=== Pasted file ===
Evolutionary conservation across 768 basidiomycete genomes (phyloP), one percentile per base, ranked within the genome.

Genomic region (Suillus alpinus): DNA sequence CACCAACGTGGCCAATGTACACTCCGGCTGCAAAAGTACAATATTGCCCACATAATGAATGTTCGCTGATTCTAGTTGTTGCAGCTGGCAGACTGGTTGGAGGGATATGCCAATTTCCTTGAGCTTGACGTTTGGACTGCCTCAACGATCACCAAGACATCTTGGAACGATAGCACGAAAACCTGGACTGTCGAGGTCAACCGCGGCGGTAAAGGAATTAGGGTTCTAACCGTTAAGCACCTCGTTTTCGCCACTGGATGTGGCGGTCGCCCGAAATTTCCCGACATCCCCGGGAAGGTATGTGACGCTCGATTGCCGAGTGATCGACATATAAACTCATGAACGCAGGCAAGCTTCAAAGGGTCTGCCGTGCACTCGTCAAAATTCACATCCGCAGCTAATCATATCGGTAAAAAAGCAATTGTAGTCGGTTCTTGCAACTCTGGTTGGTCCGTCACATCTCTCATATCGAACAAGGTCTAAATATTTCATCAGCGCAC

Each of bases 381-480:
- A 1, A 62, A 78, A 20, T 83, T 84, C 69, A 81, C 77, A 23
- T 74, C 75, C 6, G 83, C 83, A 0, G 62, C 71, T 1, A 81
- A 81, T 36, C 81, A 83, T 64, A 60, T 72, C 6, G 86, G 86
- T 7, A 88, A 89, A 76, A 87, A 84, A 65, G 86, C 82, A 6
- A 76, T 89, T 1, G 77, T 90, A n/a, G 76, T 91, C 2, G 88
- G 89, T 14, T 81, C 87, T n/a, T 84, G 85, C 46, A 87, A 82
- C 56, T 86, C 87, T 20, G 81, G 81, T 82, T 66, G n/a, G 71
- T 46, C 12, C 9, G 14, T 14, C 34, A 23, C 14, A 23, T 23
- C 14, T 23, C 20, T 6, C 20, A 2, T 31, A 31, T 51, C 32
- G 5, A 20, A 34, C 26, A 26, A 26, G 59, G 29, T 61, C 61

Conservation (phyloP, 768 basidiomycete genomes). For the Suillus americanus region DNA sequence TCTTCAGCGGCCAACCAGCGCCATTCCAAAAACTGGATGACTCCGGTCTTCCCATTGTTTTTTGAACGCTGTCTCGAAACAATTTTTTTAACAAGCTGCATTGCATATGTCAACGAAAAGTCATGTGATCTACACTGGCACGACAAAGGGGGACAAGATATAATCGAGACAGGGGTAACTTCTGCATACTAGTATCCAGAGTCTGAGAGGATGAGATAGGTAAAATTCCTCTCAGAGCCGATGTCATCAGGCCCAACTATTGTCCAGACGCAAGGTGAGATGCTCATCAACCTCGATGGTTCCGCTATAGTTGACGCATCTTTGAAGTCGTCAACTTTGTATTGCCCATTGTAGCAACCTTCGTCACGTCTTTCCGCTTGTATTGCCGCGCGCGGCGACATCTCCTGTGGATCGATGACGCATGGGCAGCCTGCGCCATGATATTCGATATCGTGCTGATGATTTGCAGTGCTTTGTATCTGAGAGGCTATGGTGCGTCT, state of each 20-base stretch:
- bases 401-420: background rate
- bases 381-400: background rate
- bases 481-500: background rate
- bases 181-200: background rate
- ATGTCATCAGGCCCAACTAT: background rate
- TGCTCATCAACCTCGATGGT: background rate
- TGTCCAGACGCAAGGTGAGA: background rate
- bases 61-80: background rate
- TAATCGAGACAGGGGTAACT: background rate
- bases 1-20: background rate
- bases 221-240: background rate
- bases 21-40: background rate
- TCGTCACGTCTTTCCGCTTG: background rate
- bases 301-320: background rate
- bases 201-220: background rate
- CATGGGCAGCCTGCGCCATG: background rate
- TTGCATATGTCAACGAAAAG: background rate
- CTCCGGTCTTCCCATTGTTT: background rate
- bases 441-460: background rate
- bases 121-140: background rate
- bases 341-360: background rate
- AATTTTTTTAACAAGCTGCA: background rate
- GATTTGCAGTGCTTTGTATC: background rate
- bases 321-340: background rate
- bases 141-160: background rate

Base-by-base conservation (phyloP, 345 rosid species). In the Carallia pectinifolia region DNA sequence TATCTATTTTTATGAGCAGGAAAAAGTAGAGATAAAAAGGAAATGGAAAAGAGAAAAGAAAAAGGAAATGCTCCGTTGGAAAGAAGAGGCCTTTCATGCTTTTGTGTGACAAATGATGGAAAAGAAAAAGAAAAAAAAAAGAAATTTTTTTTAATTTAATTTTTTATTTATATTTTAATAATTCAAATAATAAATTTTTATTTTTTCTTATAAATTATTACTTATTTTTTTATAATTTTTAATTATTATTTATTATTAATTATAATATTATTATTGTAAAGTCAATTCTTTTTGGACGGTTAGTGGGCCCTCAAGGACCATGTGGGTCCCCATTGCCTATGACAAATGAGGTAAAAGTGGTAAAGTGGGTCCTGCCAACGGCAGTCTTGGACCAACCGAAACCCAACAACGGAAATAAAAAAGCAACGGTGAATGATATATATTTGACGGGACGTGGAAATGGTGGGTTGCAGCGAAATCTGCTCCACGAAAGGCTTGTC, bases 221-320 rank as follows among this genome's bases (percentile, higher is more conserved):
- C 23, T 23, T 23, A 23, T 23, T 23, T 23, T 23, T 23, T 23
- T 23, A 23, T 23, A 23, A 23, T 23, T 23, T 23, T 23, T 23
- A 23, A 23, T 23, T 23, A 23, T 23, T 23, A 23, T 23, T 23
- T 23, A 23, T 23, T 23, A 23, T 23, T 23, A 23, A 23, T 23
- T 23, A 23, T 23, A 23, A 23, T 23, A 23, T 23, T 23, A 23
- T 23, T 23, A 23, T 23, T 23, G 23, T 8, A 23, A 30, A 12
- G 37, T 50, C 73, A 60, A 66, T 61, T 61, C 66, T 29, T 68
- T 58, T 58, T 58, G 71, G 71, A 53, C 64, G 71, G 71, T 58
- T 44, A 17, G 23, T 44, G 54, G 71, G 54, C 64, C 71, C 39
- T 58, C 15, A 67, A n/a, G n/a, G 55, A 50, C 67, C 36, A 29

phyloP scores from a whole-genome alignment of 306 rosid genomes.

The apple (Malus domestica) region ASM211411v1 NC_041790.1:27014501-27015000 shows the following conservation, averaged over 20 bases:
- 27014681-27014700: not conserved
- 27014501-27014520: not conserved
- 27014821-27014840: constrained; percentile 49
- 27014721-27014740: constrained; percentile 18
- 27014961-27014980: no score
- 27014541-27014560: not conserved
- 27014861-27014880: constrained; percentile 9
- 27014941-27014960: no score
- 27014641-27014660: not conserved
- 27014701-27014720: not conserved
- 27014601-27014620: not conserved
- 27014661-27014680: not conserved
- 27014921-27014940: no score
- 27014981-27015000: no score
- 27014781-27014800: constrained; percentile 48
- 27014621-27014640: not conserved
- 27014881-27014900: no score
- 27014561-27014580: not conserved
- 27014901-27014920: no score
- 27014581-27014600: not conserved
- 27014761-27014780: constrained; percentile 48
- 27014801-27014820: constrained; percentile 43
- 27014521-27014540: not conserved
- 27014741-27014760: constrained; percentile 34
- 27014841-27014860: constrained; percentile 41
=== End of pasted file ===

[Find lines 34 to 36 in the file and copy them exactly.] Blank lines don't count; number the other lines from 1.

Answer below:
- bases 121-140: background rate
- bases 341-360: background rate
- AATTTTTTTAACAAGCTGCA: background rate